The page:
Saturday, May 30, 2009

Friday box office (quick)...

Up did $21.4 million, which could mean $55 million, or it could mean $75 million. I'd say closer to the latter, but Wall-E was surprisingly front loaded last year. We won't know until Sunday morning, no matter what Nikki Finke tells you at 4pm today. Either way, it's right in line with the Pixar expectation and just a shade below the Pixar-record opening day of $23 million for Wall-E.

Universal marketing should be dragged to hell for not getting Drag Me to Hell to $8 million+ (it opened to $6.5 million yesterday). The reviews were great, the poster was terrific, and the film damn well should have capitalized on the 'girl power' marketing niche. The TV spots seemed to have played up the director's Evil Dead roots as well as the reviews, but failed to actually make the picture look genuinely fun (especially since they insisted on spoiling all kinds of climactic stuff). I can only wonder if they spent their ad dollars chasing the geek demo that was always going to show up. There is no excuse for this not opening at least as well as The Strangers. Considering the tripe that Sony/Screen Gems gets to $20 million+ (Prom Night, When A Stranger Calls), something that theoretically plays in the same sandbox (PG-13, hot-chick in peril, the potential use of female empowerment as a marketing tool) plus gets knock-em out of the park reviews should have done better than these would-be pretenders.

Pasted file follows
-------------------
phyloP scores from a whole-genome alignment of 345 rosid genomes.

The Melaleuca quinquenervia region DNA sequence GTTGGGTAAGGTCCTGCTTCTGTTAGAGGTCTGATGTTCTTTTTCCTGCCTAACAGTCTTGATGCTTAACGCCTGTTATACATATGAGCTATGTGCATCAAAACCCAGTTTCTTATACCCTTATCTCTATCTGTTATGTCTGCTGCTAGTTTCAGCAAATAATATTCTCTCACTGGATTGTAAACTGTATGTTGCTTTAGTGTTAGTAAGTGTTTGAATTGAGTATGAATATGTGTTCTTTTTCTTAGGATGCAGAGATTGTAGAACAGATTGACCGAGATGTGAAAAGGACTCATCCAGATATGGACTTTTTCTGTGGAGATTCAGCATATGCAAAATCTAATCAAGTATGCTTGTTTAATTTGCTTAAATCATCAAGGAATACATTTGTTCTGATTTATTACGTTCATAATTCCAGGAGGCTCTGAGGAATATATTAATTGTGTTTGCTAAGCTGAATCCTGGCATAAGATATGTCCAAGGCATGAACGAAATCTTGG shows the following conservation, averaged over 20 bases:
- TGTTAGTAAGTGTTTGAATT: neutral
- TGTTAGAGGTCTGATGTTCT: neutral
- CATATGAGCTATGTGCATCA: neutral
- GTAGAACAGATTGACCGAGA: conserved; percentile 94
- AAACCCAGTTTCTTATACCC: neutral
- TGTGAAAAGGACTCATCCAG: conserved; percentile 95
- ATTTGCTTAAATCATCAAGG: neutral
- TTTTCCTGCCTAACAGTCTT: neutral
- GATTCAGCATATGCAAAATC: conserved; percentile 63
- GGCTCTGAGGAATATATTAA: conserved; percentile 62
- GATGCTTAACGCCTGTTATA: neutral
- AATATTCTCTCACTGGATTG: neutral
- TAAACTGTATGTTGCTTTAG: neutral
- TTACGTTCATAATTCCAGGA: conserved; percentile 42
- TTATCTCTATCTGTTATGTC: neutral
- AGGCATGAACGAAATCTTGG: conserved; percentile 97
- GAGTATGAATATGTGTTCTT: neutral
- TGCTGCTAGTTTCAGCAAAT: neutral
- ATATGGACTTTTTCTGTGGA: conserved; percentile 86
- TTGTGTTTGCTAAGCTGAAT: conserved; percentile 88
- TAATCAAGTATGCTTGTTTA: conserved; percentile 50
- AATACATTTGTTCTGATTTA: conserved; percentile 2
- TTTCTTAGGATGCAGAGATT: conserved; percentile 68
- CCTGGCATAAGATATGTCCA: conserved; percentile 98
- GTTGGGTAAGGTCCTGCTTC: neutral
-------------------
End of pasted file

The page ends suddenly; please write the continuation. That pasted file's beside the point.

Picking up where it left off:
I can only wonder if the previews made younger teens think that this would actually be genuinely scary, as opposed to the no harm, no foul stuff that Screen Gems usually puts out. As we'll notice from the opening weekend trends, PG-13 horror that all but promises not to scare you has a much easier time opening at $20 million than R-rated horror that actually looks scary and/or intense (think Quarantine or The Hills Have Eyes). Ironically, Universal may have been better off allowing/forcing Sam Raimi to get an R. The PG-13 doesn't seem to have brought in the young kids and, from what I'm reading in the comments sections of my review at Huff Post and Open Salon, quite a few horror buffs are reluctant to go purely because of the lower rating. I can only imagine the word of mouth on this will be terrific, but $6.5 million is a mild disappointment for a major studio horror film that got almost unanimously rave reviews.

In other news, Star Trek crossed the $200 million mark yesterday, dropping only 39% from last Friday. It's now the highest grossing film of the year domestically. Night at the Museum 2 buckled under the competition and fell 54%, while Terminator Salvation crumbled 65% via negative audience feedback. More to come when the full weekend numbers roll in.

Scott Mendelson

1 comment:

Niki said...

I saw UP before it opened and was not thrilled. I think it will have a good opening weekend (60+ million if they follow the usual trends) but not sure if long term it will do great.

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